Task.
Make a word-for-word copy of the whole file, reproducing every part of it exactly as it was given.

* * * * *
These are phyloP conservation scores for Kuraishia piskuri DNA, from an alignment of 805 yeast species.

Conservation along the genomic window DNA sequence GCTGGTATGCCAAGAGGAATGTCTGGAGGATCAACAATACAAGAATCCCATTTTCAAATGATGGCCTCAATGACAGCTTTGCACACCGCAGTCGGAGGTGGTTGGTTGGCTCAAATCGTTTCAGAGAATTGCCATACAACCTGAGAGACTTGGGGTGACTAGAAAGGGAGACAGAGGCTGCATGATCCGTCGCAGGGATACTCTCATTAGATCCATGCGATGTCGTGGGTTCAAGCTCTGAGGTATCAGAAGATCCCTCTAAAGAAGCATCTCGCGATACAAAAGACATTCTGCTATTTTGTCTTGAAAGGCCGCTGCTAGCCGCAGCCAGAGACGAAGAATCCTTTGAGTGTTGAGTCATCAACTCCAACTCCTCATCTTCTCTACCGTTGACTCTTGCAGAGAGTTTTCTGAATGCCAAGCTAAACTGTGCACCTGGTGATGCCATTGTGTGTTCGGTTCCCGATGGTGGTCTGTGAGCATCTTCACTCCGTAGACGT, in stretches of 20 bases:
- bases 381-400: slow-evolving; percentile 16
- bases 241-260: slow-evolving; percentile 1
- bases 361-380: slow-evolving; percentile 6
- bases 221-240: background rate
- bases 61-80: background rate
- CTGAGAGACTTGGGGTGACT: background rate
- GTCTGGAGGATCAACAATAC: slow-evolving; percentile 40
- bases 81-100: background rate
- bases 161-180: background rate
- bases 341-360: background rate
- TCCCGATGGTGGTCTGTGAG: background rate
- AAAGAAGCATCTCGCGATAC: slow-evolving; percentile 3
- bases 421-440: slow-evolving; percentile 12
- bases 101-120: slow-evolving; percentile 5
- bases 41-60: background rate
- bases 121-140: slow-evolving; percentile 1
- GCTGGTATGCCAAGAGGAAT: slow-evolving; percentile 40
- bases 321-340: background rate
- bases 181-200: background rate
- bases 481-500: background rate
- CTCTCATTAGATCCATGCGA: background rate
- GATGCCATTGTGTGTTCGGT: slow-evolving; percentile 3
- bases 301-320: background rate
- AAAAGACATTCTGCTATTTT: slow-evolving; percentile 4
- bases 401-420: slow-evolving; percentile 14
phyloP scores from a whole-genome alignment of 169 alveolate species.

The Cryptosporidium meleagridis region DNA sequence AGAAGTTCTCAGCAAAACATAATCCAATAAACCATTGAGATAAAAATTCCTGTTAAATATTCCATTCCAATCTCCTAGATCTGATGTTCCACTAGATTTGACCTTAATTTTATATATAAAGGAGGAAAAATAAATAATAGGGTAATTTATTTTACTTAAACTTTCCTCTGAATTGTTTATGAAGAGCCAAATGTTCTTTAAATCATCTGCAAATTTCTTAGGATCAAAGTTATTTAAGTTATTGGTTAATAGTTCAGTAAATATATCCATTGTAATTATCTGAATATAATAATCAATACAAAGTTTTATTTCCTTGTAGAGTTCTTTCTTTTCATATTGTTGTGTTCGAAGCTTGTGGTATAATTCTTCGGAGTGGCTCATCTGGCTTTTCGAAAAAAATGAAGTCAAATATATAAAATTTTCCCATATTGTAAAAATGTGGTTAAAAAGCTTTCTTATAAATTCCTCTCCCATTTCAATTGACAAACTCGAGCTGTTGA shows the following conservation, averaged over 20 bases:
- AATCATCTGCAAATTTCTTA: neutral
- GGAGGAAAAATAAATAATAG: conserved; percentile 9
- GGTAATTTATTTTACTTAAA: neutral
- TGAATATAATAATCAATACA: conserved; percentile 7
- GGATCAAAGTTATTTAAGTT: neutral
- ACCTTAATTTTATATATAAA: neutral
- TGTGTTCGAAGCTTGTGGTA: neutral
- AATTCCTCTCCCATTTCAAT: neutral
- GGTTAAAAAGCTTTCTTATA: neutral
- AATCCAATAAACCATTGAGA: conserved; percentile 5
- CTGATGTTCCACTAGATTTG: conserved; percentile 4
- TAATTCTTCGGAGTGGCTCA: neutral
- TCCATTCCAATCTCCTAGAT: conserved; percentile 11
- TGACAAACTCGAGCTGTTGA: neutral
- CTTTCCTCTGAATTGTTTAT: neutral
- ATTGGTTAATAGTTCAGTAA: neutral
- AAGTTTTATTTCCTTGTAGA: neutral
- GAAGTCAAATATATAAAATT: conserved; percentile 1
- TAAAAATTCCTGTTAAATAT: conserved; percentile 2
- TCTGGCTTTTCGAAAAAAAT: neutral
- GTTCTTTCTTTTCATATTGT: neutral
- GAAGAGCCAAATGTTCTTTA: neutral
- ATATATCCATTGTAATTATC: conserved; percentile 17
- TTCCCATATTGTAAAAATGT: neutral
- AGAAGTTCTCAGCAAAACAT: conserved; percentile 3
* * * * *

These are phyloP conservation scores for Kuraishia piskuri DNA, from an alignment of 805 yeast species.

Conservation along the genomic window DNA sequence GCTGGTATGCCAAGAGGAATGTCTGGAGGATCAACAATACAAGAATCCCATTTTCAAATGATGGCCTCAATGACAGCTTTGCACACCGCAGTCGGAGGTGGTTGGTTGGCTCAAATCGTTTCAGAGAATTGCCATACAACCTGAGAGACTTGGGGTGACTAGAAAGGGAGACAGAGGCTGCATGATCCGTCGCAGGGATACTCTCATTAGATCCATGCGATGTCGTGGGTTCAAGCTCTGAGGTATCAGAAGATCCCTCTAAAGAAGCATCTCGCGATACAAAAGACATTCTGCTATTTTGTCTTGAAAGGCCGCTGCTAGCCGCAGCCAGAGACGAAGAATCCTTTGAGTGTTGAGTCATCAACTCCAACTCCTCATCTTCTCTACCGTTGACTCTTGCAGAGAGTTTTCTGAATGCCAAGCTAAACTGTGCACCTGGTGATGCCATTGTGTGTTCGGTTCCCGATGGTGGTCTGTGAGCATCTTCACTCCGTAGACGT, in stretches of 20 bases:
- bases 381-400: slow-evolving; percentile 16
- bases 241-260: slow-evolving; percentile 1
- bases 361-380: slow-evolving; percentile 6
- bases 221-240: background rate
- bases 61-80: background rate
- CTGAGAGACTTGGGGTGACT: background rate
- GTCTGGAGGATCAACAATAC: slow-evolving; percentile 40
- bases 81-100: background rate
- bases 161-180: background rate
- bases 341-360: background rate
- TCCCGATGGTGGTCTGTGAG: background rate
- AAAGAAGCATCTCGCGATAC: slow-evolving; percentile 3
- bases 421-440: slow-evolving; percentile 12
- bases 101-120: slow-evolving; percentile 5
- bases 41-60: background rate
- bases 121-140: slow-evolving; percentile 1
- GCTGGTATGCCAAGAGGAAT: slow-evolving; percentile 40
- bases 321-340: background rate
- bases 181-200: background rate
- bases 481-500: background rate
- CTCTCATTAGATCCATGCGA: background rate
- GATGCCATTGTGTGTTCGGT: slow-evolving; percentile 3
- bases 301-320: background rate
- AAAAGACATTCTGCTATTTT: slow-evolving; percentile 4
- bases 401-420: slow-evolving; percentile 14
phyloP scores from a whole-genome alignment of 169 alveolate species.

The Cryptosporidium meleagridis region DNA sequence AGAAGTTCTCAGCAAAACATAATCCAATAAACCATTGAGATAAAAATTCCTGTTAAATATTCCATTCCAATCTCCTAGATCTGATGTTCCACTAGATTTGACCTTAATTTTATATATAAAGGAGGAAAAATAAATAATAGGGTAATTTATTTTACTTAAACTTTCCTCTGAATTGTTTATGAAGAGCCAAATGTTCTTTAAATCATCTGCAAATTTCTTAGGATCAAAGTTATTTAAGTTATTGGTTAATAGTTCAGTAAATATATCCATTGTAATTATCTGAATATAATAATCAATACAAAGTTTTATTTCCTTGTAGAGTTCTTTCTTTTCATATTGTTGTGTTCGAAGCTTGTGGTATAATTCTTCGGAGTGGCTCATCTGGCTTTTCGAAAAAAATGAAGTCAAATATATAAAATTTTCCCATATTGTAAAAATGTGGTTAAAAAGCTTTCTTATAAATTCCTCTCCCATTTCAATTGACAAACTCGAGCTGTTGA shows the following conservation, averaged over 20 bases:
- AATCATCTGCAAATTTCTTA: neutral
- GGAGGAAAAATAAATAATAG: conserved; percentile 9
- GGTAATTTATTTTACTTAAA: neutral
- TGAATATAATAATCAATACA: conserved; percentile 7
- GGATCAAAGTTATTTAAGTT: neutral
- ACCTTAATTTTATATATAAA: neutral
- TGTGTTCGAAGCTTGTGGTA: neutral
- AATTCCTCTCCCATTTCAAT: neutral
- GGTTAAAAAGCTTTCTTATA: neutral
- AATCCAATAAACCATTGAGA: conserved; percentile 5
- CTGATGTTCCACTAGATTTG: conserved; percentile 4
- TAATTCTTCGGAGTGGCTCA: neutral
- TCCATTCCAATCTCCTAGAT: conserved; percentile 11
- TGACAAACTCGAGCTGTTGA: neutral
- CTTTCCTCTGAATTGTTTAT: neutral
- ATTGGTTAATAGTTCAGTAA: neutral
- AAGTTTTATTTCCTTGTAGA: neutral
- GAAGTCAAATATATAAAATT: conserved; percentile 1
- TAAAAATTCCTGTTAAATAT: conserved; percentile 2
- TCTGGCTTTTCGAAAAAAAT: neutral
- GTTCTTTCTTTTCATATTGT: neutral
- GAAGAGCCAAATGTTCTTTA: neutral
- ATATATCCATTGTAATTATC: conserved; percentile 17
- TTCCCATATTGTAAAAATGT: neutral
- AGAAGTTCTCAGCAAAACAT: conserved; percentile 3